When viewing living pieces in a collection, it was always hard to say goodbye and let them be tucked back away in boxes until the next time they are taken out. I do appreciate how museums keep them (a lot of these living items may not be here otherwise) but I hope one day that these items are returned to their homelands to be taken care of by their own people. 

Northern Dene/Athapaskan Birch Bark Baby Carrier.

Northern Dene/Athapaskan Birch Bark Baby Carrier, late 19 century Alaska. British Museum, London. Photo by Elaine Alexie. 

Are you interested in visiting a museum to view their collection? Here are some tips I’ve learned that can help you:

1) Research what you want to see ahead of time. Check out books or publications on Indigenous material culture, specifically the art form that you are interested in. Once I started researching one area of Gwich’in material culture, it expanded to many, many others! A great place to start is speaking to relatives or elders who may have some first-hand knowledge on the topic. It can lead to other sources as well.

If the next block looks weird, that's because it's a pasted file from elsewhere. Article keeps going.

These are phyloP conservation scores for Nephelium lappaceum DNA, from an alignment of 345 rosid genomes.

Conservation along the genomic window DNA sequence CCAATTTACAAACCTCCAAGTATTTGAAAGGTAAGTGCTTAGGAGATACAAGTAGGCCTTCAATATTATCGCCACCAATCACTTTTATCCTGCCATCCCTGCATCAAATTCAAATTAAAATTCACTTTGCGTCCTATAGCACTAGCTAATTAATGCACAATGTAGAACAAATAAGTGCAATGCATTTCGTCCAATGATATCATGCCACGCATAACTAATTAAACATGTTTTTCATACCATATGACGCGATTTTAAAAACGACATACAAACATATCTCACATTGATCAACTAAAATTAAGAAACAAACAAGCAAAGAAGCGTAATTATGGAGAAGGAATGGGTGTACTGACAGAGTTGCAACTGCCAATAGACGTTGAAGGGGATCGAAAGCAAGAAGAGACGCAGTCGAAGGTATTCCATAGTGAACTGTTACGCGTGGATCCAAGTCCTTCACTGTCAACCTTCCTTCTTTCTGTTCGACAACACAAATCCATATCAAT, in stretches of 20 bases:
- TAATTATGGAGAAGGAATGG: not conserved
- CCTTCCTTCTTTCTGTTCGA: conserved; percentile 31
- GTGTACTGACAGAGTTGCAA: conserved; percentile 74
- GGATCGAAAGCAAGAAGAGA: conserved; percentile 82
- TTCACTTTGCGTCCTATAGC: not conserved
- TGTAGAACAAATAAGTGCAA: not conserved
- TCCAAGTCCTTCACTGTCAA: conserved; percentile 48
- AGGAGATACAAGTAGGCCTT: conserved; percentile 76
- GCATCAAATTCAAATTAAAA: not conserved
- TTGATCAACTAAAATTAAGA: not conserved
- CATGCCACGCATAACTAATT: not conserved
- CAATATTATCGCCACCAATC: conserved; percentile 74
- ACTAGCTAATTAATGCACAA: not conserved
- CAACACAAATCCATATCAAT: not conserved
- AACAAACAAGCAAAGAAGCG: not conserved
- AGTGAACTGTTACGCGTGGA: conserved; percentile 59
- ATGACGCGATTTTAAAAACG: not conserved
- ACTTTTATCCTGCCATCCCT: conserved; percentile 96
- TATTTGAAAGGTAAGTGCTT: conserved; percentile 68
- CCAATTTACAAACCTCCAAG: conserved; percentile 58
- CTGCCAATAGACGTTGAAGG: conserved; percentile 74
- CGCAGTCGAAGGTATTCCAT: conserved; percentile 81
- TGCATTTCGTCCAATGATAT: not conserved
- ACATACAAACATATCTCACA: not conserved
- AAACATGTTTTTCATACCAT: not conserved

2) Check online museum databases for specific information on pieces they have in their collections. Most museums provide an online catalog of their collection, and they keep records of everything that they have. Libraries are another way to find information on what you are looking for.

3) Contact the museum curators and get to know them. These are the people that you will be communicating with the most and will help you arrange visits. They can also assist you in accessing their records and other information.  They are your point of contact at the museum and are responsible for organizing your visit with the collection.

4) Each museum has their own rules about visiting their collections. It is best to find out what is required for the specific museum you want to visit.  Not all museums are the same and the visit needs to be planned ahead of time. Some museums may be easy to book, but other high traffic museums may require at least 6-12 months booking ahead of time. So double-check what is required and make sure to do this well in advance.

5) Bring materials to help record your time visiting collections. I find bringing a notebook and camera helps to document pieces I am viewing, this helps me go back and see the item again, even after I’ve left. Again, check the rules by asking the curators what is allowed or not (i.e. no flash photography). Be sure to arrive early. Your time visiting is precious, enjoy it!